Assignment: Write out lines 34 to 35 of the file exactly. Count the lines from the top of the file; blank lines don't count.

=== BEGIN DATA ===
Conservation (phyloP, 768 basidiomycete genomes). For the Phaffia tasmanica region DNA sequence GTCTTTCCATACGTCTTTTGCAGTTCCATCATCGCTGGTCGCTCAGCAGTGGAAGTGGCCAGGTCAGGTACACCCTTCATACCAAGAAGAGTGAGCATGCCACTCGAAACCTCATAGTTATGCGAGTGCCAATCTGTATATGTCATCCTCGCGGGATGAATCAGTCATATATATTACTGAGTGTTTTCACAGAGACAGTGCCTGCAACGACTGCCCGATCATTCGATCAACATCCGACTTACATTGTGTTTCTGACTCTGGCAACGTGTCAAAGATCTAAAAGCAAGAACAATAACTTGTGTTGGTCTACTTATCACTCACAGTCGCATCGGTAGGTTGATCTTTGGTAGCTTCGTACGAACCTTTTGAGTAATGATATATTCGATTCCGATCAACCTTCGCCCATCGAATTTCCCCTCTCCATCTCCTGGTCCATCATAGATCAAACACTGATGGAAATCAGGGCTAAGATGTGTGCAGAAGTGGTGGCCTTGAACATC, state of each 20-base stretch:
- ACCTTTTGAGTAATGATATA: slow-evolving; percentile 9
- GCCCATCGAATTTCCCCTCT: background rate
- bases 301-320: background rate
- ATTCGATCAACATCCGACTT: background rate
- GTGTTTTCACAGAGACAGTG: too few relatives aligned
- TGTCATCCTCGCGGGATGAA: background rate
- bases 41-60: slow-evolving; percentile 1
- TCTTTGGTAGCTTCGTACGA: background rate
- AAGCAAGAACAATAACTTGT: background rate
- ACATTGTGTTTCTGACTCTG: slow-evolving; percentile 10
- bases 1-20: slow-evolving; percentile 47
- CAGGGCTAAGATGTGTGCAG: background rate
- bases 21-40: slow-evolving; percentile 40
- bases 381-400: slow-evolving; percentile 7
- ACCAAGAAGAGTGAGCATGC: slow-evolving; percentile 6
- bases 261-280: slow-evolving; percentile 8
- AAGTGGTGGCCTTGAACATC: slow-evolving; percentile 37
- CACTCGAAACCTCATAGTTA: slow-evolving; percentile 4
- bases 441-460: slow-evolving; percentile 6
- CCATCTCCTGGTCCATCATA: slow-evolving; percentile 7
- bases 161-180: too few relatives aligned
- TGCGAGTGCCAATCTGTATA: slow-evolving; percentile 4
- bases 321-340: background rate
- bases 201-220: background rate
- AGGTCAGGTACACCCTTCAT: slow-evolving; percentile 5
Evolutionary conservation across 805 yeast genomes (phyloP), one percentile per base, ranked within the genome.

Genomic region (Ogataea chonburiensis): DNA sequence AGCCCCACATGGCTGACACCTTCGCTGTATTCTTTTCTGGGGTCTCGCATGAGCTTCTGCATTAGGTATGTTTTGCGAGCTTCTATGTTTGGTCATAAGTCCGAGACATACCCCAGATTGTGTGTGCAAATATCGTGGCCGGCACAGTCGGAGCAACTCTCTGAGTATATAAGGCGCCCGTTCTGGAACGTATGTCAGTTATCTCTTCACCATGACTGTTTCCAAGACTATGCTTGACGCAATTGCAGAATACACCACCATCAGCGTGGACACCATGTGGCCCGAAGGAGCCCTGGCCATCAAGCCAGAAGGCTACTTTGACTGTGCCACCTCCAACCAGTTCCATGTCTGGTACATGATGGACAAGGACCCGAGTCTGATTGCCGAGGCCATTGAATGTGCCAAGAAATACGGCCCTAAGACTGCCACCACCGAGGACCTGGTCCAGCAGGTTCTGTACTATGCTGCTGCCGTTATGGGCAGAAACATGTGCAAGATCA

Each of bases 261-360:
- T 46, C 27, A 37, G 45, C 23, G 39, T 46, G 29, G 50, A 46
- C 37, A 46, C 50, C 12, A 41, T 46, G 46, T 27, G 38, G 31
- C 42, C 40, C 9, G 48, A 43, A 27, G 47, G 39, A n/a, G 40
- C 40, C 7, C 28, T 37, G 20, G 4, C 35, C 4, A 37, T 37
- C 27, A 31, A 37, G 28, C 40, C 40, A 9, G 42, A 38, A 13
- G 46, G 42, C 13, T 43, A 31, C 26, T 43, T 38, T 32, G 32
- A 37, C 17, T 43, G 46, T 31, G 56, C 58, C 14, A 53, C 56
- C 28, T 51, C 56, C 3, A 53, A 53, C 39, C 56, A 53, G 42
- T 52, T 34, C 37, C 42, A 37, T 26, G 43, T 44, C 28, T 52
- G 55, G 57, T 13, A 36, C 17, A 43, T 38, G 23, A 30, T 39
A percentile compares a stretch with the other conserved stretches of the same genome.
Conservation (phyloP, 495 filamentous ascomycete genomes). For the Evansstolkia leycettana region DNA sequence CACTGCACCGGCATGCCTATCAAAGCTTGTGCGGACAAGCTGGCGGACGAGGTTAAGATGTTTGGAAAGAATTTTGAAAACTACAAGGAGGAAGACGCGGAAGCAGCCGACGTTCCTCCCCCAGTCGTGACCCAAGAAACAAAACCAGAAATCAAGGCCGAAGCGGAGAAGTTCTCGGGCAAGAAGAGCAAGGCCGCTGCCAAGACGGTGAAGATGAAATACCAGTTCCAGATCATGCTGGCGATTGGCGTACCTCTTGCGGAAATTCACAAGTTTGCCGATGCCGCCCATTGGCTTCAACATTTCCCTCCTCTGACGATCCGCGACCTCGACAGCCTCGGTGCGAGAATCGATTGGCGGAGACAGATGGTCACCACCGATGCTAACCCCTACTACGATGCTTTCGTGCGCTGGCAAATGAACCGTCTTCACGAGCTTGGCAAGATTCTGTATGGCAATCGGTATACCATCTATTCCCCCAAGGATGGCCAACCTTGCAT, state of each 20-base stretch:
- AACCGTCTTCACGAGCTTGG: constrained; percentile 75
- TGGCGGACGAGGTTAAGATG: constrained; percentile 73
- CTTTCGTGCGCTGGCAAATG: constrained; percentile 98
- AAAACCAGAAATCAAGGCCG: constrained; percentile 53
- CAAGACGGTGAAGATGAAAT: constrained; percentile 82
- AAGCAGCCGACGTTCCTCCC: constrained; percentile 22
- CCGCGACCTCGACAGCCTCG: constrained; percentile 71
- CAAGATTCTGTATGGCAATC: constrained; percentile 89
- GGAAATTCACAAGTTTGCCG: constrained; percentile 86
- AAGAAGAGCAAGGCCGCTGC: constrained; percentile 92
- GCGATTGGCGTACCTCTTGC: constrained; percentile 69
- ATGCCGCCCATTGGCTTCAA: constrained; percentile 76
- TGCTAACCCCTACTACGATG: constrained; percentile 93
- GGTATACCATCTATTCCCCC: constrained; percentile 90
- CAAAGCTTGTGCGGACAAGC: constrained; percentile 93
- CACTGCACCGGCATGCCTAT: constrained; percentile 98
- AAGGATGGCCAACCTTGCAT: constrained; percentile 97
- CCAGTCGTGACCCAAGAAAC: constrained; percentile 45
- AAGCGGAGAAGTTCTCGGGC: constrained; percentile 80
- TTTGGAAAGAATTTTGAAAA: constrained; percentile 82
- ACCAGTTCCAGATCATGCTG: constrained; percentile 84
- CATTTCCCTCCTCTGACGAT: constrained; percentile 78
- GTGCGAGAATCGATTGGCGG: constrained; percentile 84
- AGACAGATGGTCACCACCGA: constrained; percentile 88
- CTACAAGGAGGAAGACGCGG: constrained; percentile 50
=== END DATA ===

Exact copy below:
- C 27, A 31, A 37, G 28, C 40, C 40, A 9, G 42, A 38, A 13
- G 46, G 42, C 13, T 43, A 31, C 26, T 43, T 38, T 32, G 32